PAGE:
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"Just be who you are, calm and clear and bright." - Richard Bach, Illusions: The Adventures of a Reluctant Messiah

The Long Road to Rushaga


Stopped outside a village so Colin could check the directions, we attracted a crowd of curious children. Photo by Kate.


After three nights at Queen Elizabeth National Park, we headed down to Bwindi Impenetrable Forest National Park. That day turned out to be longer and crazier than we ever could have anticipated! First we drove several hours to Buhoma only to realize that Kate, Elliot, and Spencer were signed up for gorilla trekking on the opposite side of the park, at Rushaga—meaning that we’d have to drive all the way around the park to get there. “Buhoma,” Spencer sighed. “The campground of lost dreams.” (Several days later we realized how this mix-up had occurred: Dorcas, our travel agent, had explained the arrangements to Spencer when she’d woken him up one night at 3am California time. I wouldn’t have gotten it straight either.)



The second snafu happened an hour or so en route to Rushaga. It became increasingly clear to Colin and Elliot that the brake pads needed to be replaced, and when we pulled over (in the middle of noplace, mind you) it seemed like we were as good as broken down. The kids had to face the possibility that they’d lose $500 apiece (gorilla trekking ain’t cheap, which is why I opted out), and the prospect was a tiny bit painful.




Then another van came along with only two passengers—a honeymooning couple from Spain—and even though their guide saw our predicament as an opportunity rather than genuinely wanting to help, he got the job done. Jill and I said goodbye to my sister and the guys, figuring it would be at least twenty-four hours before we saw them again.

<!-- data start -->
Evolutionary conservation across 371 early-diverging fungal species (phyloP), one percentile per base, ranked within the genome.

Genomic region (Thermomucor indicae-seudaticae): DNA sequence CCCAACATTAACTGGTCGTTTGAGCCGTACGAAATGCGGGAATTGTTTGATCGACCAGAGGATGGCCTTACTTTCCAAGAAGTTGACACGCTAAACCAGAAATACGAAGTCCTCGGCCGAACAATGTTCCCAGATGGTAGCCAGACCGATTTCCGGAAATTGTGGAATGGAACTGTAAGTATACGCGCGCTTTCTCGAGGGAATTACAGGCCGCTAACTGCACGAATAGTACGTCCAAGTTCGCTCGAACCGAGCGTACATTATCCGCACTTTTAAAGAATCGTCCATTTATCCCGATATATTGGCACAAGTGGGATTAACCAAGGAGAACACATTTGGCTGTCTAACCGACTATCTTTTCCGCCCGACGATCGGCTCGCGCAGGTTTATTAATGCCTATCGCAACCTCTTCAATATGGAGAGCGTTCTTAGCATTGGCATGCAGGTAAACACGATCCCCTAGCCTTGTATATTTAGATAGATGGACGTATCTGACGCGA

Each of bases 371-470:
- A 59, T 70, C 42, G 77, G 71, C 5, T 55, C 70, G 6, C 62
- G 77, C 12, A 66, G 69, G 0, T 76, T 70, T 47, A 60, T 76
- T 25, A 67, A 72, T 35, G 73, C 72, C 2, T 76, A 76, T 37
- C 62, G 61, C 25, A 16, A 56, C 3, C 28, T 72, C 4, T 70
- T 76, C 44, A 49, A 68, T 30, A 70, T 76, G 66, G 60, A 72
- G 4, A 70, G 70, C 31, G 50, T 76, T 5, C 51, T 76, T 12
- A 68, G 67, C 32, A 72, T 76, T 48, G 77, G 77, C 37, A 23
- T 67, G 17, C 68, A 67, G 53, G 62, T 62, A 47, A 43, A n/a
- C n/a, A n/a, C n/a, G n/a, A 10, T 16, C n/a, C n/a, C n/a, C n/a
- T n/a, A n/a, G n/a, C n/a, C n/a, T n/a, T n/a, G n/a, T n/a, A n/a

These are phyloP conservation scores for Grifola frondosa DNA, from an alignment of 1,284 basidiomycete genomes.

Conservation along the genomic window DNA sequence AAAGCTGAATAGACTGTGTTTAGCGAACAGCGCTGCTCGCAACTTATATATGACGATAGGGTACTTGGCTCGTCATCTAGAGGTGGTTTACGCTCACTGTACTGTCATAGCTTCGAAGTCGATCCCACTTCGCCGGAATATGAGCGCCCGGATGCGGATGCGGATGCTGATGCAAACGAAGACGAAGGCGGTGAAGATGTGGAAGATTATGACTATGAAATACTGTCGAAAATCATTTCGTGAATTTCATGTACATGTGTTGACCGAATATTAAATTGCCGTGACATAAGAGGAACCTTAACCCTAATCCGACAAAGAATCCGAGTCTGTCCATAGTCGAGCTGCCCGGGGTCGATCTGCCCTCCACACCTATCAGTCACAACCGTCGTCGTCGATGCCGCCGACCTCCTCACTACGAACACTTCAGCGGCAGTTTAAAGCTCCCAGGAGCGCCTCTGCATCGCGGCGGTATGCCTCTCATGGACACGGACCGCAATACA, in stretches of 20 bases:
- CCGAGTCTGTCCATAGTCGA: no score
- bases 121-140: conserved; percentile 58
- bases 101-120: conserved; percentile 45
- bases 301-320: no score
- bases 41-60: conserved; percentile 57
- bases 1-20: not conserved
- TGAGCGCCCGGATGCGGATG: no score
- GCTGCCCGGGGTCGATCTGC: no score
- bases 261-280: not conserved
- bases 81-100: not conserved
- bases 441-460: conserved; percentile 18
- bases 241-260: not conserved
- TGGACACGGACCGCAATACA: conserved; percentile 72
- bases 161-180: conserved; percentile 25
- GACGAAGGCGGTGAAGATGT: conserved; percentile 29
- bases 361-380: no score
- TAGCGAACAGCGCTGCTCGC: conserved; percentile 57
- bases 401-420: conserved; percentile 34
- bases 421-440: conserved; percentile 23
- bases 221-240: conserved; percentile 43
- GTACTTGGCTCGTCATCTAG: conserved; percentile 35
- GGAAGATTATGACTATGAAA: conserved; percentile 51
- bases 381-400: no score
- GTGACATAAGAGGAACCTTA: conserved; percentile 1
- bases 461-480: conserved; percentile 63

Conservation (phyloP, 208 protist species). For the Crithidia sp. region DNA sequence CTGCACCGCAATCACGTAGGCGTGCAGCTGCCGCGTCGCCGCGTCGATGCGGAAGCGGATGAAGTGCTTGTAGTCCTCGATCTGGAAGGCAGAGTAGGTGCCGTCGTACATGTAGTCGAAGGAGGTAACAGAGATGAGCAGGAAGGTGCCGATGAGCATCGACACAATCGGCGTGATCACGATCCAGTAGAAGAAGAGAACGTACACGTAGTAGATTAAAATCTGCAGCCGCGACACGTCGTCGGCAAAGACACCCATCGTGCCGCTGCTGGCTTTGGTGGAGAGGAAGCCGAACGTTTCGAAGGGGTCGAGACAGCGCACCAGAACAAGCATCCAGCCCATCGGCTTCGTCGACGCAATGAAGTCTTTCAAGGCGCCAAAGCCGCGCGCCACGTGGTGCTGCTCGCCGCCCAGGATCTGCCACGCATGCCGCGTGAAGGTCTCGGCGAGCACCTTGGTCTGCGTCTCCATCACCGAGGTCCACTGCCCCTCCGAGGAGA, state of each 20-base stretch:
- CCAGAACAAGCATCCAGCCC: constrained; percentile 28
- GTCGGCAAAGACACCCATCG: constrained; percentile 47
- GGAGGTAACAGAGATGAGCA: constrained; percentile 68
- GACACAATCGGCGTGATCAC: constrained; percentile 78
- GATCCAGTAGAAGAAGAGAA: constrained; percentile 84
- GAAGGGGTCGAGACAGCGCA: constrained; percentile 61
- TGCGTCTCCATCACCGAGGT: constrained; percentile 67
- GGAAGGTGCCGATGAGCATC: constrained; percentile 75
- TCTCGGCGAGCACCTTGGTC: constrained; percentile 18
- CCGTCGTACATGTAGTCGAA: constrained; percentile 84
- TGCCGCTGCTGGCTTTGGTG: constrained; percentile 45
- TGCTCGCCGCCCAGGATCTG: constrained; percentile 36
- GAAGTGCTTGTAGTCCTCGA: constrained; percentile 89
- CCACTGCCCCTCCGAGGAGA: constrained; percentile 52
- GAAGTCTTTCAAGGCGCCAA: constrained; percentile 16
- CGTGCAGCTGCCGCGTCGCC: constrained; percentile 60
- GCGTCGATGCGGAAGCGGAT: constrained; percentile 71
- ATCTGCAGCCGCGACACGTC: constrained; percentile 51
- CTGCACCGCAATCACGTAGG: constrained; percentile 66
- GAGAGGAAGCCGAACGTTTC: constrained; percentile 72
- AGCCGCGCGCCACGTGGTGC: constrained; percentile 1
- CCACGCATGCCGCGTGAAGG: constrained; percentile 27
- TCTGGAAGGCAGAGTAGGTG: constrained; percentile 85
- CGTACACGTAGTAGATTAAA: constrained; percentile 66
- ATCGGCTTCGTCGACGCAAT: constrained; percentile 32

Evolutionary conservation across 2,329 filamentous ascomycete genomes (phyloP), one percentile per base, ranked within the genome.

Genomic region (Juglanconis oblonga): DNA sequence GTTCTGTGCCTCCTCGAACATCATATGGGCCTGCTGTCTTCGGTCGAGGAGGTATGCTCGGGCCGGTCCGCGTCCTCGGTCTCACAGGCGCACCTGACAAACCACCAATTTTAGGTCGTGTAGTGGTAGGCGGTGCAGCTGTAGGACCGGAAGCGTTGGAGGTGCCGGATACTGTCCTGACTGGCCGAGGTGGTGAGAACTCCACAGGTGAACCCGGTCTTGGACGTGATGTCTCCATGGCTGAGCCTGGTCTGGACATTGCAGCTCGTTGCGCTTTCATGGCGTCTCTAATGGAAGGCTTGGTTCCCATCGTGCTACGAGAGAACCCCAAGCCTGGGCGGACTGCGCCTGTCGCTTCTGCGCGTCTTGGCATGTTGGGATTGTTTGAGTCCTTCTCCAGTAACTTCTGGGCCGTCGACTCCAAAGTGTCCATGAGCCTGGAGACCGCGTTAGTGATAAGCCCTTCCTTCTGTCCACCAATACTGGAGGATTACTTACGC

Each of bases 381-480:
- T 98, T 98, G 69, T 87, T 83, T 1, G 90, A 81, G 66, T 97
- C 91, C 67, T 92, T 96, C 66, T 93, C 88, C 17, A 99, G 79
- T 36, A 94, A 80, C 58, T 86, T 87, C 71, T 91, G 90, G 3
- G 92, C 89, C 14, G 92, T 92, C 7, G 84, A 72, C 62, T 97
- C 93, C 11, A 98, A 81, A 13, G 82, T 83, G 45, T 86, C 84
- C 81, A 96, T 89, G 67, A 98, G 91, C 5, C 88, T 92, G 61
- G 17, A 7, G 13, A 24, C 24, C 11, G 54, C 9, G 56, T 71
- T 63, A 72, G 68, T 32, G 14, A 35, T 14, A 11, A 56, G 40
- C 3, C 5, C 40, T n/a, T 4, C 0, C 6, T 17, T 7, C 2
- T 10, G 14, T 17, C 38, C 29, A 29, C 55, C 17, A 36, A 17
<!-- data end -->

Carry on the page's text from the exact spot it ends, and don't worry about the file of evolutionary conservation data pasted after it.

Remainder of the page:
Colin wanted to press on—to find a town with a mechanic—so we got back on the road not too long after they did. What’s the worst that can happen?, I thought. We spend the night in the car. No big deal.




It was a strange afternoon and evening. Even though we really missed the kids, driving all that way through some absolutely gorgeous mountains with a squeaky brake was a weird sort of bonding experience for Jill and Colin and me. I felt calm because I knew everything would be fine. “I will get you there, and I will keep you safe,” Colin said. And he did.



The Nshongi camp is nestled in this valley, just out of sight.


We arrived at Rushaga after nightfall, and walked down to the Nshongi campsite with our bags. The place was packed with a large tour group who’d done the gorilla trek that day, so much so that when the kids showed up the staff initially told them there wasn’t any more room. We found them putting up their tents on the edge of the site, and Kate jumped in surprise when she saw me. It felt so good to be reunited much sooner than we’d anticipated.




We didn’t get even one proper meal that day, but we made up for it the day after—and the kids got to see their gorillas!



Photo by Kate.


There’s much more to tell you about Rushaga, of course—Jill and I took a tour of the village, which was really lovely, and late that night we got the fright of our lives!


3 Comments to The Long Road to Rushaga

  1. November 5, 2013 at 10:09 am | Permalink

    Amazing! How wonderful to see gorillas in their natural habitat.

  2. Kate's Gravatar Kate
    November 5, 2013 at 9:16 pm | Permalink

    What a great quote from Spencer. Uganda is an amazing country that even with all of the setbacks it was an amazing and beautiful day!

  3. Mama Jill's Gravatar Mama Jill
    November 8, 2013 at 8:30 pm | Permalink

    One of my favorite days of the trip. Bonding, beautiful country, plus we had to deal with snafus and we dealt – and that made me feel ALIVE and proud of us all! Thank you Kate, El, and Spence for talking us into the campsite, thank you Camille for being such a calm, delightful companion, thank you Colin for getting us there safe.

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Hi! I'm Camille. I only write stories that could never ever happen in real life, though I do believe in real-life magic. If we were in the same room I'd fix you a cup of tea, but for now we'll have to settle for a virtual connection. I'm really glad you're here.